Yadier Molina
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Yadier Molina on Hall of Fame: ‘My numbers are obviously there’

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ESPN’s Marly Rivera caught up with Cardinals catcher Yadier Molina, publishing their interview earlier today. Among the topics discussed was the catcher’s future candidacy for the Hall of Fame. Molina is confident about his chances for enshrinement, saying, “All I’ve done is work hard to get better and better every single year to become the best catcher I can be. And my numbers are obviously there. I think that, because of the way I catch, that I’m one of the best catchers to have ever played baseball.”

Molina definitely has a case. To say his numbers are “obviously there” is a bit of a stretch, however. According to Baseball Reference, Molina has, to date, accrued 40.1 Wins Above Replacement over his 16-year career. There are only 25 catchers in the Hall of Fame; Molina’s career WAR would rank ahead of only four of them: Ernie Lombardi, Roy Campanella, Ray Schalk, and Rick Ferrell. Among catchers who had a lengthy post-integration career, Molina is well behind Ted Simmons (50.3), Yogi Berra (59.0), and Mike Piazza (59.6) for starters.

Of course, it’s not just about WAR, but it’s a good place to start. Molina has hit .282/.333/.405 over his career, good for an adjusted OPS of 98. 100 is average. Defense was more Molina’s forte. Of that 40.1 WAR, 25.0 of it came from defense. The only Hall of Fame catchers with more dWAR than Molina are Iván Rodríguez (29.6) and Gary Carter (26.1). Molina ranks ahead of Johnny Bench (19.7) and Carlton Fisk (17.0). If we’re talking only about defense, then Molina’s claim, “I’m one of the best catchers to have ever played baseball,” is true.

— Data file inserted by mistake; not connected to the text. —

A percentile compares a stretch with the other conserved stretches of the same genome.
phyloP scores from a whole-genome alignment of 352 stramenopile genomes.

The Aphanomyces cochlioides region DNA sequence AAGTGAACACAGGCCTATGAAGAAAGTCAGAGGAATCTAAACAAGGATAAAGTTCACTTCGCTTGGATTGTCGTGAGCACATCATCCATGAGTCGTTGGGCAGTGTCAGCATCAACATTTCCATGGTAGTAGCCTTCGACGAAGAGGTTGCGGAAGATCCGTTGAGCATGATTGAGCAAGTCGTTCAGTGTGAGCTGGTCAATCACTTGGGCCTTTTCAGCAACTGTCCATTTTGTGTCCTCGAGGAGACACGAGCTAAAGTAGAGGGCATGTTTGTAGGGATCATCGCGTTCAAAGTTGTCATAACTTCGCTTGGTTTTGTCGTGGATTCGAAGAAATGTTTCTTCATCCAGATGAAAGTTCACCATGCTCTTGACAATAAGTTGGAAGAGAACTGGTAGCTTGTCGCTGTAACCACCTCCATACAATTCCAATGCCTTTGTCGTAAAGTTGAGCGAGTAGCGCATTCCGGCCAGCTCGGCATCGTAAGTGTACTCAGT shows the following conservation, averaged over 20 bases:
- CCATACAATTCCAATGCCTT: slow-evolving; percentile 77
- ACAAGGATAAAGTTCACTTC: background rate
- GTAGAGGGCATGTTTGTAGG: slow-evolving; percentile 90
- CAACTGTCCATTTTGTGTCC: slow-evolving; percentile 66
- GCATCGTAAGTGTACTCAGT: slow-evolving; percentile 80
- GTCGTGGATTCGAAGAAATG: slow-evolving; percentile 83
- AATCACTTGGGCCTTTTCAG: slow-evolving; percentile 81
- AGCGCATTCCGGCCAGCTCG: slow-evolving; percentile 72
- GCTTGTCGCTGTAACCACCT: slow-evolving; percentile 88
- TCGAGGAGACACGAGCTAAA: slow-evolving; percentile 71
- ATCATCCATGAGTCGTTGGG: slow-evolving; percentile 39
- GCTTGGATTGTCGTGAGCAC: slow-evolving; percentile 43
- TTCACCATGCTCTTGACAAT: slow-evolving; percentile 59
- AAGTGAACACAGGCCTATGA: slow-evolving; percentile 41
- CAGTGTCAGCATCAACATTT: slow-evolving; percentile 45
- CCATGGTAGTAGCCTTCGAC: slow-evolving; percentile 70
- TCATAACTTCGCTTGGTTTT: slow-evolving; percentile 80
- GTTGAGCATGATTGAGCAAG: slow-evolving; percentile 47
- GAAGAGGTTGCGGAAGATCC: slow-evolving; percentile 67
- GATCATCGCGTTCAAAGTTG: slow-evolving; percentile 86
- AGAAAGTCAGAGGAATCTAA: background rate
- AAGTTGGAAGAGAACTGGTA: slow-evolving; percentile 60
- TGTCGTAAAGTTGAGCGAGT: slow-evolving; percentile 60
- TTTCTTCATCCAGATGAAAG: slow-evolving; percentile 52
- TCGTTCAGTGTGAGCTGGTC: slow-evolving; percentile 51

Further bolstering Molina’s case is that he was a nine-time All-Star, a nine-time Gold Glove Award winner, a four-time Platinum Glove Award winner, and he even won a Silver Slugger in 2013. He also helped the Cardinals to two championships in 2006 and ’11. That being said, Molina has a career .683 OPS in 380 playoff plate appearances.

Molina is, at minimum, a fringe Hall of Fame candidate. Depending on which aspects of his playing career and which statistics you value most, he may or may not make the cut. Molina, who is a free agent after 2020, says he wants to play two more years, which would mean he would first become eligible for the Hall of Fame in 2028. We’re going to have to wait a while longer to see how the BBWAA electorate feels about Molina’s career.

Oakland Athletics reverse course, will continue to pay minor leaguers

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Susan Slusser of the San Francisco Chronicle reports that Oakland Athletics owner John Fisher has reversed course and will continue to pay minor leaguers. Fisher tells Slusser, “I concluded I made a mistake.” He said he is also setting up an assistance fund for furloughed employees.

The A’s decided in late May to stop paying paying minor leaguers as of June 1, which was the earliest date on which any club could do so after an MLB-wide agreement to pay minor leaguers through May 31 expired. In the event, the A’s were the only team to stop paying the $400/week stipends to players before the end of June. Some teams, notable the Royals and Twins, promised to keep the payments up through August 31, which is when the minor league season would’ve ended. The Washington Nationals decided to lop off $100 of the stipends last week but, after a day’s worth of blowback from the media and fans, reversed course themselves.